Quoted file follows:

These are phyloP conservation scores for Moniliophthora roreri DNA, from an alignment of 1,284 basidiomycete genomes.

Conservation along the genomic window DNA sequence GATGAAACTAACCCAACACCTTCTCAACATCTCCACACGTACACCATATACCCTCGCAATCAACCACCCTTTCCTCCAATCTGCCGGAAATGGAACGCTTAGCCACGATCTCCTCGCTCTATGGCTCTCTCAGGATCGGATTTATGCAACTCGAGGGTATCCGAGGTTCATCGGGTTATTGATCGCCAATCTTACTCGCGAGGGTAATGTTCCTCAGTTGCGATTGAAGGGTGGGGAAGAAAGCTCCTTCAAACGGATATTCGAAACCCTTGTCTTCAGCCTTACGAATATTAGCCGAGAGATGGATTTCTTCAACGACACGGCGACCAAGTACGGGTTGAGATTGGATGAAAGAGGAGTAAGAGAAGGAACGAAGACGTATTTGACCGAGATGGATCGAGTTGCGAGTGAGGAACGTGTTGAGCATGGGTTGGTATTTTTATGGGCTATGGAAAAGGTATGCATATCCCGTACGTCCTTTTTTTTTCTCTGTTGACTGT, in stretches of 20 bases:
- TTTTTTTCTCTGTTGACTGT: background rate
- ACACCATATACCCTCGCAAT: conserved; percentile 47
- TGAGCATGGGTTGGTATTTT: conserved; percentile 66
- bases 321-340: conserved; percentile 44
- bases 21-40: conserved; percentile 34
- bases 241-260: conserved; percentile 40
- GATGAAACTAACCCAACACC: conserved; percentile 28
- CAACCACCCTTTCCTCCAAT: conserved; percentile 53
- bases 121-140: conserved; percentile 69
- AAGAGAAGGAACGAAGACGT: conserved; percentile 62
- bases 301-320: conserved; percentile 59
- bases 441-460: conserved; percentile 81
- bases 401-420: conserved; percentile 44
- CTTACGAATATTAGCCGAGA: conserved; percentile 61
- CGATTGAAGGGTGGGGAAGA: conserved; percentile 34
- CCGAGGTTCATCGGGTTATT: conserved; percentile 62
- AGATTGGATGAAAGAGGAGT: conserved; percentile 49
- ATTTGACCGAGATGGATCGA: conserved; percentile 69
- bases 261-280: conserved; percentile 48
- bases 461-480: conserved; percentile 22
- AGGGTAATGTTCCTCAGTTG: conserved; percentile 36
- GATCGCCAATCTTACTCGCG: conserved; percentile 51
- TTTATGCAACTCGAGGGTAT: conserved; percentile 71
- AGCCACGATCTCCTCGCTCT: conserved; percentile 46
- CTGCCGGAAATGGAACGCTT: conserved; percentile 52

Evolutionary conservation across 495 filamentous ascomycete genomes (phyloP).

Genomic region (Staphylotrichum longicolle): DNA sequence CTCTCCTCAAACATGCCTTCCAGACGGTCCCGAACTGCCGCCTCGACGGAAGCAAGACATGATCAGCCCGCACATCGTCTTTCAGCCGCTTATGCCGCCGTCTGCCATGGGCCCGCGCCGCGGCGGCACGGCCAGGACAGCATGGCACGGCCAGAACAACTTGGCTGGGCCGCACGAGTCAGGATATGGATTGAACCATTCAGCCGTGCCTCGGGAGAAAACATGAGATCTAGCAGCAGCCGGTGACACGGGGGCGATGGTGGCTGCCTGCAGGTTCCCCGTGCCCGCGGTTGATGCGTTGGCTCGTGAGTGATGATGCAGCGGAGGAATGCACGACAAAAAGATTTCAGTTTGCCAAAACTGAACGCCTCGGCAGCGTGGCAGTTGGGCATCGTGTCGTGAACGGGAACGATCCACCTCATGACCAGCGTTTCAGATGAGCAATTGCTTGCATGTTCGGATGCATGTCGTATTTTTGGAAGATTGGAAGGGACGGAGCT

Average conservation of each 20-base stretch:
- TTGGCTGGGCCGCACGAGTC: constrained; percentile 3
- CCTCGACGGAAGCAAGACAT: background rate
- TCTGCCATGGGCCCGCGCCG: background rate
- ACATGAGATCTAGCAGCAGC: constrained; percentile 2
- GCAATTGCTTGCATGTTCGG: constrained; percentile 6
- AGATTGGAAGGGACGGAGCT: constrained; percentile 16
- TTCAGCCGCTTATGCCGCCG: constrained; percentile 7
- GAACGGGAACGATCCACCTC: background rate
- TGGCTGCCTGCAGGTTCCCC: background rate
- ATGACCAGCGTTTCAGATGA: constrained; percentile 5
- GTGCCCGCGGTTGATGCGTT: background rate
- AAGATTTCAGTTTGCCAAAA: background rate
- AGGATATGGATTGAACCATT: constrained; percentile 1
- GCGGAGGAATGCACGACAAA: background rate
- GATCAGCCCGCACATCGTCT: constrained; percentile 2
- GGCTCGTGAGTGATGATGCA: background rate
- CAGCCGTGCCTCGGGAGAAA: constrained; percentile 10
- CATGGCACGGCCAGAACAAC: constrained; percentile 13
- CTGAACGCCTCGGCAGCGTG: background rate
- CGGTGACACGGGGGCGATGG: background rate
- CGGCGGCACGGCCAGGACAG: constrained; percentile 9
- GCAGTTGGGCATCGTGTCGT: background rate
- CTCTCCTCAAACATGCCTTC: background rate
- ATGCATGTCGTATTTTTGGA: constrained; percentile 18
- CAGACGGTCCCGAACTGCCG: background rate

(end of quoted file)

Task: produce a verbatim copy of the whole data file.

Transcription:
These are phyloP conservation scores for Moniliophthora roreri DNA, from an alignment of 1,284 basidiomycete genomes.

Conservation along the genomic window DNA sequence GATGAAACTAACCCAACACCTTCTCAACATCTCCACACGTACACCATATACCCTCGCAATCAACCACCCTTTCCTCCAATCTGCCGGAAATGGAACGCTTAGCCACGATCTCCTCGCTCTATGGCTCTCTCAGGATCGGATTTATGCAACTCGAGGGTATCCGAGGTTCATCGGGTTATTGATCGCCAATCTTACTCGCGAGGGTAATGTTCCTCAGTTGCGATTGAAGGGTGGGGAAGAAAGCTCCTTCAAACGGATATTCGAAACCCTTGTCTTCAGCCTTACGAATATTAGCCGAGAGATGGATTTCTTCAACGACACGGCGACCAAGTACGGGTTGAGATTGGATGAAAGAGGAGTAAGAGAAGGAACGAAGACGTATTTGACCGAGATGGATCGAGTTGCGAGTGAGGAACGTGTTGAGCATGGGTTGGTATTTTTATGGGCTATGGAAAAGGTATGCATATCCCGTACGTCCTTTTTTTTTCTCTGTTGACTGT, in stretches of 20 bases:
- TTTTTTTCTCTGTTGACTGT: background rate
- ACACCATATACCCTCGCAAT: conserved; percentile 47
- TGAGCATGGGTTGGTATTTT: conserved; percentile 66
- bases 321-340: conserved; percentile 44
- bases 21-40: conserved; percentile 34
- bases 241-260: conserved; percentile 40
- GATGAAACTAACCCAACACC: conserved; percentile 28
- CAACCACCCTTTCCTCCAAT: conserved; percentile 53
- bases 121-140: conserved; percentile 69
- AAGAGAAGGAACGAAGACGT: conserved; percentile 62
- bases 301-320: conserved; percentile 59
- bases 441-460: conserved; percentile 81
- bases 401-420: conserved; percentile 44
- CTTACGAATATTAGCCGAGA: conserved; percentile 61
- CGATTGAAGGGTGGGGAAGA: conserved; percentile 34
- CCGAGGTTCATCGGGTTATT: conserved; percentile 62
- AGATTGGATGAAAGAGGAGT: conserved; percentile 49
- ATTTGACCGAGATGGATCGA: conserved; percentile 69
- bases 261-280: conserved; percentile 48
- bases 461-480: conserved; percentile 22
- AGGGTAATGTTCCTCAGTTG: conserved; percentile 36
- GATCGCCAATCTTACTCGCG: conserved; percentile 51
- TTTATGCAACTCGAGGGTAT: conserved; percentile 71
- AGCCACGATCTCCTCGCTCT: conserved; percentile 46
- CTGCCGGAAATGGAACGCTT: conserved; percentile 52

Evolutionary conservation across 495 filamentous ascomycete genomes (phyloP).

Genomic region (Staphylotrichum longicolle): DNA sequence CTCTCCTCAAACATGCCTTCCAGACGGTCCCGAACTGCCGCCTCGACGGAAGCAAGACATGATCAGCCCGCACATCGTCTTTCAGCCGCTTATGCCGCCGTCTGCCATGGGCCCGCGCCGCGGCGGCACGGCCAGGACAGCATGGCACGGCCAGAACAACTTGGCTGGGCCGCACGAGTCAGGATATGGATTGAACCATTCAGCCGTGCCTCGGGAGAAAACATGAGATCTAGCAGCAGCCGGTGACACGGGGGCGATGGTGGCTGCCTGCAGGTTCCCCGTGCCCGCGGTTGATGCGTTGGCTCGTGAGTGATGATGCAGCGGAGGAATGCACGACAAAAAGATTTCAGTTTGCCAAAACTGAACGCCTCGGCAGCGTGGCAGTTGGGCATCGTGTCGTGAACGGGAACGATCCACCTCATGACCAGCGTTTCAGATGAGCAATTGCTTGCATGTTCGGATGCATGTCGTATTTTTGGAAGATTGGAAGGGACGGAGCT

Average conservation of each 20-base stretch:
- TTGGCTGGGCCGCACGAGTC: constrained; percentile 3
- CCTCGACGGAAGCAAGACAT: background rate
- TCTGCCATGGGCCCGCGCCG: background rate
- ACATGAGATCTAGCAGCAGC: constrained; percentile 2
- GCAATTGCTTGCATGTTCGG: constrained; percentile 6
- AGATTGGAAGGGACGGAGCT: constrained; percentile 16
- TTCAGCCGCTTATGCCGCCG: constrained; percentile 7
- GAACGGGAACGATCCACCTC: background rate
- TGGCTGCCTGCAGGTTCCCC: background rate
- ATGACCAGCGTTTCAGATGA: constrained; percentile 5
- GTGCCCGCGGTTGATGCGTT: background rate
- AAGATTTCAGTTTGCCAAAA: background rate
- AGGATATGGATTGAACCATT: constrained; percentile 1
- GCGGAGGAATGCACGACAAA: background rate
- GATCAGCCCGCACATCGTCT: constrained; percentile 2
- GGCTCGTGAGTGATGATGCA: background rate
- CAGCCGTGCCTCGGGAGAAA: constrained; percentile 10
- CATGGCACGGCCAGAACAAC: constrained; percentile 13
- CTGAACGCCTCGGCAGCGTG: background rate
- CGGTGACACGGGGGCGATGG: background rate
- CGGCGGCACGGCCAGGACAG: constrained; percentile 9
- GCAGTTGGGCATCGTGTCGT: background rate
- CTCTCCTCAAACATGCCTTC: background rate
- ATGCATGTCGTATTTTTGGA: constrained; percentile 18
- CAGACGGTCCCGAACTGCCG: background rate